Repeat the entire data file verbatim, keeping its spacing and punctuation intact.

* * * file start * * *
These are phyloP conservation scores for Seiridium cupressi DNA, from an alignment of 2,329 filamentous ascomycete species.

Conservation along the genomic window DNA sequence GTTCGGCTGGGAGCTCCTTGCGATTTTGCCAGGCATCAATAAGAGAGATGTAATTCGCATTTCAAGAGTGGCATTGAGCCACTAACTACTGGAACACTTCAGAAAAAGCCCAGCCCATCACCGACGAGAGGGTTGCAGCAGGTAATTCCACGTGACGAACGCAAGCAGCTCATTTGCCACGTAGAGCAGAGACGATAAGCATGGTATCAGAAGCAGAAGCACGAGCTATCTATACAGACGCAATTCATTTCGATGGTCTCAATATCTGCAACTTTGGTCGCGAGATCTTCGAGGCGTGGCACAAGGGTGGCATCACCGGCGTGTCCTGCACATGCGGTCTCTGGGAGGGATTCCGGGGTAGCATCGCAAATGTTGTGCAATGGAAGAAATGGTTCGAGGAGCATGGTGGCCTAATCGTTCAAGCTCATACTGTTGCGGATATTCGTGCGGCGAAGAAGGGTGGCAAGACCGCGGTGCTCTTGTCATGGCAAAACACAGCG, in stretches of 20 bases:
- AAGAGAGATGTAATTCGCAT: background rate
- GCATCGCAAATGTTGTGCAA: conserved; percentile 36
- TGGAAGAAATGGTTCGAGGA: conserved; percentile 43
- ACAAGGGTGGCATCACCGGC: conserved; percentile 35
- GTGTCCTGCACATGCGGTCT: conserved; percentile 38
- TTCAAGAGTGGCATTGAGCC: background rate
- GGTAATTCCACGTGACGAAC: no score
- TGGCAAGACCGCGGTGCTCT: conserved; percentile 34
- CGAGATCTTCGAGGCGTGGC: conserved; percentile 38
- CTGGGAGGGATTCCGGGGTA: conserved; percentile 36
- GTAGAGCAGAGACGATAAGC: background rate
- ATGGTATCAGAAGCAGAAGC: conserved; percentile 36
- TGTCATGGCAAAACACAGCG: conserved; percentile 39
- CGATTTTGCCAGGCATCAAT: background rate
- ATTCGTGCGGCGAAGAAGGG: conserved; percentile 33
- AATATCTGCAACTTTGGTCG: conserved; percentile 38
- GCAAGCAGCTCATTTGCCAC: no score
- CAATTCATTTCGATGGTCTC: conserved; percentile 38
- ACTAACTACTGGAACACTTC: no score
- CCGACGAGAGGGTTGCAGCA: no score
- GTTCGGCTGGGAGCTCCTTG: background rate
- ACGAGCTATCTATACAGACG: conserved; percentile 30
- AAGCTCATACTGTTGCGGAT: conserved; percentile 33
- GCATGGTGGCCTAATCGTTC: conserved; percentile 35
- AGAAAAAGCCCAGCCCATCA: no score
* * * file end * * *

These are phyloP conservation scores for Seiridium cupressi DNA, from an alignment of 2,329 filamentous ascomycete species.

Conservation along the genomic window DNA sequence GTTCGGCTGGGAGCTCCTTGCGATTTTGCCAGGCATCAATAAGAGAGATGTAATTCGCATTTCAAGAGTGGCATTGAGCCACTAACTACTGGAACACTTCAGAAAAAGCCCAGCCCATCACCGACGAGAGGGTTGCAGCAGGTAATTCCACGTGACGAACGCAAGCAGCTCATTTGCCACGTAGAGCAGAGACGATAAGCATGGTATCAGAAGCAGAAGCACGAGCTATCTATACAGACGCAATTCATTTCGATGGTCTCAATATCTGCAACTTTGGTCGCGAGATCTTCGAGGCGTGGCACAAGGGTGGCATCACCGGCGTGTCCTGCACATGCGGTCTCTGGGAGGGATTCCGGGGTAGCATCGCAAATGTTGTGCAATGGAAGAAATGGTTCGAGGAGCATGGTGGCCTAATCGTTCAAGCTCATACTGTTGCGGATATTCGTGCGGCGAAGAAGGGTGGCAAGACCGCGGTGCTCTTGTCATGGCAAAACACAGCG, in stretches of 20 bases:
- AAGAGAGATGTAATTCGCAT: background rate
- GCATCGCAAATGTTGTGCAA: conserved; percentile 36
- TGGAAGAAATGGTTCGAGGA: conserved; percentile 43
- ACAAGGGTGGCATCACCGGC: conserved; percentile 35
- GTGTCCTGCACATGCGGTCT: conserved; percentile 38
- TTCAAGAGTGGCATTGAGCC: background rate
- GGTAATTCCACGTGACGAAC: no score
- TGGCAAGACCGCGGTGCTCT: conserved; percentile 34
- CGAGATCTTCGAGGCGTGGC: conserved; percentile 38
- CTGGGAGGGATTCCGGGGTA: conserved; percentile 36
- GTAGAGCAGAGACGATAAGC: background rate
- ATGGTATCAGAAGCAGAAGC: conserved; percentile 36
- TGTCATGGCAAAACACAGCG: conserved; percentile 39
- CGATTTTGCCAGGCATCAAT: background rate
- ATTCGTGCGGCGAAGAAGGG: conserved; percentile 33
- AATATCTGCAACTTTGGTCG: conserved; percentile 38
- GCAAGCAGCTCATTTGCCAC: no score
- CAATTCATTTCGATGGTCTC: conserved; percentile 38
- ACTAACTACTGGAACACTTC: no score
- CCGACGAGAGGGTTGCAGCA: no score
- GTTCGGCTGGGAGCTCCTTG: background rate
- ACGAGCTATCTATACAGACG: conserved; percentile 30
- AAGCTCATACTGTTGCGGAT: conserved; percentile 33
- GCATGGTGGCCTAATCGTTC: conserved; percentile 35
- AGAAAAAGCCCAGCCCATCA: no score